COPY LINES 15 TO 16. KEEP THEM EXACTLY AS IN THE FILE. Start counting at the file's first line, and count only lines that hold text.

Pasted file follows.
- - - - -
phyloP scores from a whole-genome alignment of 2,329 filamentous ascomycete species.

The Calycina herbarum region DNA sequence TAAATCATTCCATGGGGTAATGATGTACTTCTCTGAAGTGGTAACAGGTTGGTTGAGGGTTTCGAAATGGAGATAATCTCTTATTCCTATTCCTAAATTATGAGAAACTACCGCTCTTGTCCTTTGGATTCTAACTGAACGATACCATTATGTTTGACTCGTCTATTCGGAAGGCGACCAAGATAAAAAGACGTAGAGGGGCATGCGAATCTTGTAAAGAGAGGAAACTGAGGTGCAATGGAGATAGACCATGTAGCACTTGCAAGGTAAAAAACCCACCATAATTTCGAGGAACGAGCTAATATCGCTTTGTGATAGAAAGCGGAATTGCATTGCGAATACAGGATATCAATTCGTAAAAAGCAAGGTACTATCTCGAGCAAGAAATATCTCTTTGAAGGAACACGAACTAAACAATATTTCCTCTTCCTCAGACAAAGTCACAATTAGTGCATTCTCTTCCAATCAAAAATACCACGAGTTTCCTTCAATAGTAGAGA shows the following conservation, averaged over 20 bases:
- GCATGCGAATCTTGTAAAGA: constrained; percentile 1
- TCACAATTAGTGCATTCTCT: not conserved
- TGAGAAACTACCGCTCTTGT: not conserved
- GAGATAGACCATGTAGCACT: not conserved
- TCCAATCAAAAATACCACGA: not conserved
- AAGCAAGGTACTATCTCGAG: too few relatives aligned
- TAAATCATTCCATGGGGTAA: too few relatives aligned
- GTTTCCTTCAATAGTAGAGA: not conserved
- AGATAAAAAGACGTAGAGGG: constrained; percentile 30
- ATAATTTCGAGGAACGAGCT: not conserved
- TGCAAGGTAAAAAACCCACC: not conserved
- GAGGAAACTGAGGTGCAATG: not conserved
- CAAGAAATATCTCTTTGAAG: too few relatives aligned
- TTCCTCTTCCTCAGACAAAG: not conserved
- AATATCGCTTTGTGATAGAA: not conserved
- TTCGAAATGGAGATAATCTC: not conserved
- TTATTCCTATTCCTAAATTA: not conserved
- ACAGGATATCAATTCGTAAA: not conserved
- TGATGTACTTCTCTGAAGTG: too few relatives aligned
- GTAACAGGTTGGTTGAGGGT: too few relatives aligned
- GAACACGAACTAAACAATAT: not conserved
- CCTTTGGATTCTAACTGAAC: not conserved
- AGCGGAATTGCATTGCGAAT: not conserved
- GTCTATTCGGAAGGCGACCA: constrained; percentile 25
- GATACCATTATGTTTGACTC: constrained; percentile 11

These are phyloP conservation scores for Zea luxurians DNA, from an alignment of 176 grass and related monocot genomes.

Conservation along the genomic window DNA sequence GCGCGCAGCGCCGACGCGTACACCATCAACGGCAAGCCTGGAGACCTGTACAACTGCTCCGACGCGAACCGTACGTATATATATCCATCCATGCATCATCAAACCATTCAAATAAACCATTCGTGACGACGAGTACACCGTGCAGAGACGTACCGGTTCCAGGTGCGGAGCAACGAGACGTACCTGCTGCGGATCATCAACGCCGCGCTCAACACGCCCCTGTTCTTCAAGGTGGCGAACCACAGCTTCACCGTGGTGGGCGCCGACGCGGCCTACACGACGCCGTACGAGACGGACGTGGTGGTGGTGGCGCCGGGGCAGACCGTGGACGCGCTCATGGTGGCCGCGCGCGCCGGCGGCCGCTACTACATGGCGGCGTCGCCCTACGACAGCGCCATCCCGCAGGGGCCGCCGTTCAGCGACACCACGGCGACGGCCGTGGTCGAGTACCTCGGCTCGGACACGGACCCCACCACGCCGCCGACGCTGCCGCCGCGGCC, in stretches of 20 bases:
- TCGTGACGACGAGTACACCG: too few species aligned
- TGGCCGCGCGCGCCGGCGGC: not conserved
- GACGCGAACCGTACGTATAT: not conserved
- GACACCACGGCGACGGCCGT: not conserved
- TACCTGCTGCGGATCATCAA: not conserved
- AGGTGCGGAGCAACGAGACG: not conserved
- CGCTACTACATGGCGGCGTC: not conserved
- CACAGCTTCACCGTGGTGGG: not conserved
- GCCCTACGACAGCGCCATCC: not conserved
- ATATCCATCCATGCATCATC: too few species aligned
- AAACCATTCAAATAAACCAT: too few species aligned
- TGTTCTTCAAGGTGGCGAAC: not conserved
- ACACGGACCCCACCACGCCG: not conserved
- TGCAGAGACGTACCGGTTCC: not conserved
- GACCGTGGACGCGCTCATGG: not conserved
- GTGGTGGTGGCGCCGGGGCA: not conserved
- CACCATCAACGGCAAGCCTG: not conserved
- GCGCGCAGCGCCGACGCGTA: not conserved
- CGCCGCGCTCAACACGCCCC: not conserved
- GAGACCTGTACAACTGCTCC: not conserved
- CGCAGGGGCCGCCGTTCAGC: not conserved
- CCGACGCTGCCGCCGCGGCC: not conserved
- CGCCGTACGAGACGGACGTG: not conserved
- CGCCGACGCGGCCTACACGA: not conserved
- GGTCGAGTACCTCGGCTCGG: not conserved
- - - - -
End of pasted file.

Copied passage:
- CAAGAAATATCTCTTTGAAG: too few relatives aligned
- TTCCTCTTCCTCAGACAAAG: not conserved